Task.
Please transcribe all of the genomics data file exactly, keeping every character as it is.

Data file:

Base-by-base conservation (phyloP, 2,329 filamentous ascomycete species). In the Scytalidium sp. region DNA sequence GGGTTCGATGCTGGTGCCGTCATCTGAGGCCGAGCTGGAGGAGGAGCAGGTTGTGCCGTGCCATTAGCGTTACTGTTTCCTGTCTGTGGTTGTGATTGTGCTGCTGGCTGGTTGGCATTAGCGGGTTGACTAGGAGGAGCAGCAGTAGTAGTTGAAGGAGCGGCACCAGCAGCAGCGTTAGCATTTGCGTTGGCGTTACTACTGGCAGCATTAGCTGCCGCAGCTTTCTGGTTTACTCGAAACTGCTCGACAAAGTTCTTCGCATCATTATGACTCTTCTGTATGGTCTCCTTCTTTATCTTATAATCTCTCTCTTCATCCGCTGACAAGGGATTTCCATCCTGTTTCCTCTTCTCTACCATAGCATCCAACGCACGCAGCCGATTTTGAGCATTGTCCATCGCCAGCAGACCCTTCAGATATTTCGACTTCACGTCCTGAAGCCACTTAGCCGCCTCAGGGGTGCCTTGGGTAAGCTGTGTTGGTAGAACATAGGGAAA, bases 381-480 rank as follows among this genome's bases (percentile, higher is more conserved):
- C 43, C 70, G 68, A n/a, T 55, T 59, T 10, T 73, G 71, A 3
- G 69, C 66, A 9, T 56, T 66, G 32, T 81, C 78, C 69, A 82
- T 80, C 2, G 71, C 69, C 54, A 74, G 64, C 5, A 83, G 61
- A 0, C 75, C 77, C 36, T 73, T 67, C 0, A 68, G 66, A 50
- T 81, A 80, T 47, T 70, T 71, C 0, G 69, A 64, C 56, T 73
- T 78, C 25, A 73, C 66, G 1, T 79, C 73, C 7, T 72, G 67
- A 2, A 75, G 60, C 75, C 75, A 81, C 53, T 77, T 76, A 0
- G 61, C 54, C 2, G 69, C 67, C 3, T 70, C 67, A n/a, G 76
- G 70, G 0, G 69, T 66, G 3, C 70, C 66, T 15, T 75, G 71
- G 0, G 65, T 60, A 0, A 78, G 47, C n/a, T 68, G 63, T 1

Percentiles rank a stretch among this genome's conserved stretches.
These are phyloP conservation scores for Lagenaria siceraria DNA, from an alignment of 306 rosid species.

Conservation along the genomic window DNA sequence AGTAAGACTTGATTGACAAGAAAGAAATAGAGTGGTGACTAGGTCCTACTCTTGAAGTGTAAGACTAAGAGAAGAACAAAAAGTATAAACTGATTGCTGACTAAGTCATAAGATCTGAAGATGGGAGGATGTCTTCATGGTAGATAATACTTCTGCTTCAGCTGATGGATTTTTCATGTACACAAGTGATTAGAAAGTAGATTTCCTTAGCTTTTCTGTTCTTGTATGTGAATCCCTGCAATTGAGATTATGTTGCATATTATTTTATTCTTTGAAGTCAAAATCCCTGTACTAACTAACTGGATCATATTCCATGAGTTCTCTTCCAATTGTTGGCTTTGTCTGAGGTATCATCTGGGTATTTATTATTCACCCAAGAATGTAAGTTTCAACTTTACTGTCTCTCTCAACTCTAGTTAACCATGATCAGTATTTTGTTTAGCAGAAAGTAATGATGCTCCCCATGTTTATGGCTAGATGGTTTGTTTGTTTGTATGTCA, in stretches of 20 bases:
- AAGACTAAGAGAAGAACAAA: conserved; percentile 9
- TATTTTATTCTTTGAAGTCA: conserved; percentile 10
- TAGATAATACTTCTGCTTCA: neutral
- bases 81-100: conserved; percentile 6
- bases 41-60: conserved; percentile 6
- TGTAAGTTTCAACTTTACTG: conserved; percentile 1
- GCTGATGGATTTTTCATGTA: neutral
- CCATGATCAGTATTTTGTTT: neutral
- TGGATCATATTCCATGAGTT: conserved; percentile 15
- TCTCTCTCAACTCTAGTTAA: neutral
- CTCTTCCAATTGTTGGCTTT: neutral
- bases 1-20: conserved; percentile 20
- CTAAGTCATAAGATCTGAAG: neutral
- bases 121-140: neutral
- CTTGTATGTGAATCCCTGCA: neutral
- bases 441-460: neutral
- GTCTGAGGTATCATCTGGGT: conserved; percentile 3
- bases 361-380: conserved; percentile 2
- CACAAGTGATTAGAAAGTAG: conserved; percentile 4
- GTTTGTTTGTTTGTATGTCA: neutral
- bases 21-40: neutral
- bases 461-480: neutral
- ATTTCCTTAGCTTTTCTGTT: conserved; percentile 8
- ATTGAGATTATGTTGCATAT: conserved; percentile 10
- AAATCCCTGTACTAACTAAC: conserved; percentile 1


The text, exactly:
Base-by-base conservation (phyloP, 2,329 filamentous ascomycete species). In the Scytalidium sp. region DNA sequence GGGTTCGATGCTGGTGCCGTCATCTGAGGCCGAGCTGGAGGAGGAGCAGGTTGTGCCGTGCCATTAGCGTTACTGTTTCCTGTCTGTGGTTGTGATTGTGCTGCTGGCTGGTTGGCATTAGCGGGTTGACTAGGAGGAGCAGCAGTAGTAGTTGAAGGAGCGGCACCAGCAGCAGCGTTAGCATTTGCGTTGGCGTTACTACTGGCAGCATTAGCTGCCGCAGCTTTCTGGTTTACTCGAAACTGCTCGACAAAGTTCTTCGCATCATTATGACTCTTCTGTATGGTCTCCTTCTTTATCTTATAATCTCTCTCTTCATCCGCTGACAAGGGATTTCCATCCTGTTTCCTCTTCTCTACCATAGCATCCAACGCACGCAGCCGATTTTGAGCATTGTCCATCGCCAGCAGACCCTTCAGATATTTCGACTTCACGTCCTGAAGCCACTTAGCCGCCTCAGGGGTGCCTTGGGTAAGCTGTGTTGGTAGAACATAGGGAAA, bases 381-480 rank as follows among this genome's bases (percentile, higher is more conserved):
- C 43, C 70, G 68, A n/a, T 55, T 59, T 10, T 73, G 71, A 3
- G 69, C 66, A 9, T 56, T 66, G 32, T 81, C 78, C 69, A 82
- T 80, C 2, G 71, C 69, C 54, A 74, G 64, C 5, A 83, G 61
- A 0, C 75, C 77, C 36, T 73, T 67, C 0, A 68, G 66, A 50
- T 81, A 80, T 47, T 70, T 71, C 0, G 69, A 64, C 56, T 73
- T 78, C 25, A 73, C 66, G 1, T 79, C 73, C 7, T 72, G 67
- A 2, A 75, G 60, C 75, C 75, A 81, C 53, T 77, T 76, A 0
- G 61, C 54, C 2, G 69, C 67, C 3, T 70, C 67, A n/a, G 76
- G 70, G 0, G 69, T 66, G 3, C 70, C 66, T 15, T 75, G 71
- G 0, G 65, T 60, A 0, A 78, G 47, C n/a, T 68, G 63, T 1

Percentiles rank a stretch among this genome's conserved stretches.
These are phyloP conservation scores for Lagenaria siceraria DNA, from an alignment of 306 rosid species.

Conservation along the genomic window DNA sequence AGTAAGACTTGATTGACAAGAAAGAAATAGAGTGGTGACTAGGTCCTACTCTTGAAGTGTAAGACTAAGAGAAGAACAAAAAGTATAAACTGATTGCTGACTAAGTCATAAGATCTGAAGATGGGAGGATGTCTTCATGGTAGATAATACTTCTGCTTCAGCTGATGGATTTTTCATGTACACAAGTGATTAGAAAGTAGATTTCCTTAGCTTTTCTGTTCTTGTATGTGAATCCCTGCAATTGAGATTATGTTGCATATTATTTTATTCTTTGAAGTCAAAATCCCTGTACTAACTAACTGGATCATATTCCATGAGTTCTCTTCCAATTGTTGGCTTTGTCTGAGGTATCATCTGGGTATTTATTATTCACCCAAGAATGTAAGTTTCAACTTTACTGTCTCTCTCAACTCTAGTTAACCATGATCAGTATTTTGTTTAGCAGAAAGTAATGATGCTCCCCATGTTTATGGCTAGATGGTTTGTTTGTTTGTATGTCA, in stretches of 20 bases:
- AAGACTAAGAGAAGAACAAA: conserved; percentile 9
- TATTTTATTCTTTGAAGTCA: conserved; percentile 10
- TAGATAATACTTCTGCTTCA: neutral
- bases 81-100: conserved; percentile 6
- bases 41-60: conserved; percentile 6
- TGTAAGTTTCAACTTTACTG: conserved; percentile 1
- GCTGATGGATTTTTCATGTA: neutral
- CCATGATCAGTATTTTGTTT: neutral
- TGGATCATATTCCATGAGTT: conserved; percentile 15
- TCTCTCTCAACTCTAGTTAA: neutral
- CTCTTCCAATTGTTGGCTTT: neutral
- bases 1-20: conserved; percentile 20
- CTAAGTCATAAGATCTGAAG: neutral
- bases 121-140: neutral
- CTTGTATGTGAATCCCTGCA: neutral
- bases 441-460: neutral
- GTCTGAGGTATCATCTGGGT: conserved; percentile 3
- bases 361-380: conserved; percentile 2
- CACAAGTGATTAGAAAGTAG: conserved; percentile 4
- GTTTGTTTGTTTGTATGTCA: neutral
- bases 21-40: neutral
- bases 461-480: neutral
- ATTTCCTTAGCTTTTCTGTT: conserved; percentile 8
- ATTGAGATTATGTTGCATAT: conserved; percentile 10
- AAATCCCTGTACTAACTAAC: conserved; percentile 1